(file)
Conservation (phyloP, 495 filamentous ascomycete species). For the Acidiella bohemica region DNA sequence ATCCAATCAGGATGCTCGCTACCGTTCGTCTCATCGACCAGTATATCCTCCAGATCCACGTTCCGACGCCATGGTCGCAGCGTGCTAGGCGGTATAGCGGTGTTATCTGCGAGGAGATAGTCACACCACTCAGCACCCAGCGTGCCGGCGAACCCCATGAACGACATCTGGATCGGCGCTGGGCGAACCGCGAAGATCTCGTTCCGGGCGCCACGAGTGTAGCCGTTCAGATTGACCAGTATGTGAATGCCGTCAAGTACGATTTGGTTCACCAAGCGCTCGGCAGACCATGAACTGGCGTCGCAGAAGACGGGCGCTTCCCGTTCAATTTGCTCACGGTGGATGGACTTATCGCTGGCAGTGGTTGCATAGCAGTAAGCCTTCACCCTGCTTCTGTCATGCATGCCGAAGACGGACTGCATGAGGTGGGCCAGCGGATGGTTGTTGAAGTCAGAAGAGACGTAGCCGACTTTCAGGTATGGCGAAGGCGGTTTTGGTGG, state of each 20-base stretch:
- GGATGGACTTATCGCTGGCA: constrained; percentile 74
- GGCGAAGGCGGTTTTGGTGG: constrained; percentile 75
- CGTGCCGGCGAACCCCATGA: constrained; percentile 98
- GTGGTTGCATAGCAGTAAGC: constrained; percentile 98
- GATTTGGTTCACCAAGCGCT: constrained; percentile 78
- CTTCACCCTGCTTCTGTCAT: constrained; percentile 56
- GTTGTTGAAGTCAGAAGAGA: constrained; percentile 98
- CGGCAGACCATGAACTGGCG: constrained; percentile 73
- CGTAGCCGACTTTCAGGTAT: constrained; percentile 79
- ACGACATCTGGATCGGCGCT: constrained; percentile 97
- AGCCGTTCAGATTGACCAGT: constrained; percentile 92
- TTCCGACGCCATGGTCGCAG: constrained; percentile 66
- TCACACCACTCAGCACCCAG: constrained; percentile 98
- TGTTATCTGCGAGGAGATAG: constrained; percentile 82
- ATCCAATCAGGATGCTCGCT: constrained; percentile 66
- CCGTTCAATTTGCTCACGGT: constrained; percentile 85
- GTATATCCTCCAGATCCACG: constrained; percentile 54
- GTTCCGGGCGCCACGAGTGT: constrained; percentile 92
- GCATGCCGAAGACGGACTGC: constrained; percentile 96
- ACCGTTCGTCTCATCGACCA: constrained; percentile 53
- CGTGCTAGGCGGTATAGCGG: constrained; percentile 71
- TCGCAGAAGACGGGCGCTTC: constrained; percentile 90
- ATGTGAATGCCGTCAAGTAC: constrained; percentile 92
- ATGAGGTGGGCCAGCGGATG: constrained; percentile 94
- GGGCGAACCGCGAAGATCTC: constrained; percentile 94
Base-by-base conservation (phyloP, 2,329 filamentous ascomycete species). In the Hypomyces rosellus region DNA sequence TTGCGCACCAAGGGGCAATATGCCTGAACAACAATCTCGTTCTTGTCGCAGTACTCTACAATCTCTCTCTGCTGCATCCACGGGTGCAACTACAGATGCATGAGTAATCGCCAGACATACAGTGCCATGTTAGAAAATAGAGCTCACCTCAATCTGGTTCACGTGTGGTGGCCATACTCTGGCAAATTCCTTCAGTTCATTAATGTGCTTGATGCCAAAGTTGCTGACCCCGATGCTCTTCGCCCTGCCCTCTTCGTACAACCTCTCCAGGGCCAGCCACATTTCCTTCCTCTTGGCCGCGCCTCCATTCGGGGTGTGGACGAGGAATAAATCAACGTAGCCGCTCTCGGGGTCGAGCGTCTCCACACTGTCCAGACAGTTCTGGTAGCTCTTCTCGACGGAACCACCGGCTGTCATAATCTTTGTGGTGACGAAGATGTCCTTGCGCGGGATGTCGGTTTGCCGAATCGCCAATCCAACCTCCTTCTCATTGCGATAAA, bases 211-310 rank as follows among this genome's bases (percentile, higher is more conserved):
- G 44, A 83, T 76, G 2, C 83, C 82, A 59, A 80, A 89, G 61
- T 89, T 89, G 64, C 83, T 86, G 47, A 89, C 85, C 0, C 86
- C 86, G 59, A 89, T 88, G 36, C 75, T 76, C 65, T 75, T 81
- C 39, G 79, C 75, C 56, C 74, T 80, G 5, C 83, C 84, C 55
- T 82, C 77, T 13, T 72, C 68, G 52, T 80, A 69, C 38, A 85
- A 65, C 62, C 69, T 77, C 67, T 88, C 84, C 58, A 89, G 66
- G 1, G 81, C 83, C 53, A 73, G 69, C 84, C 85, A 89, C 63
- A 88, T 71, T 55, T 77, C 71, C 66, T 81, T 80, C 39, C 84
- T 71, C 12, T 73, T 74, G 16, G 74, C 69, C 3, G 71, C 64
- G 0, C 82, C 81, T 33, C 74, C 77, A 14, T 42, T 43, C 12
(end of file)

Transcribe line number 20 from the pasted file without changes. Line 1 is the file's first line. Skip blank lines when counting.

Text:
- GCATGCCGAAGACGGACTGC: constrained; percentile 96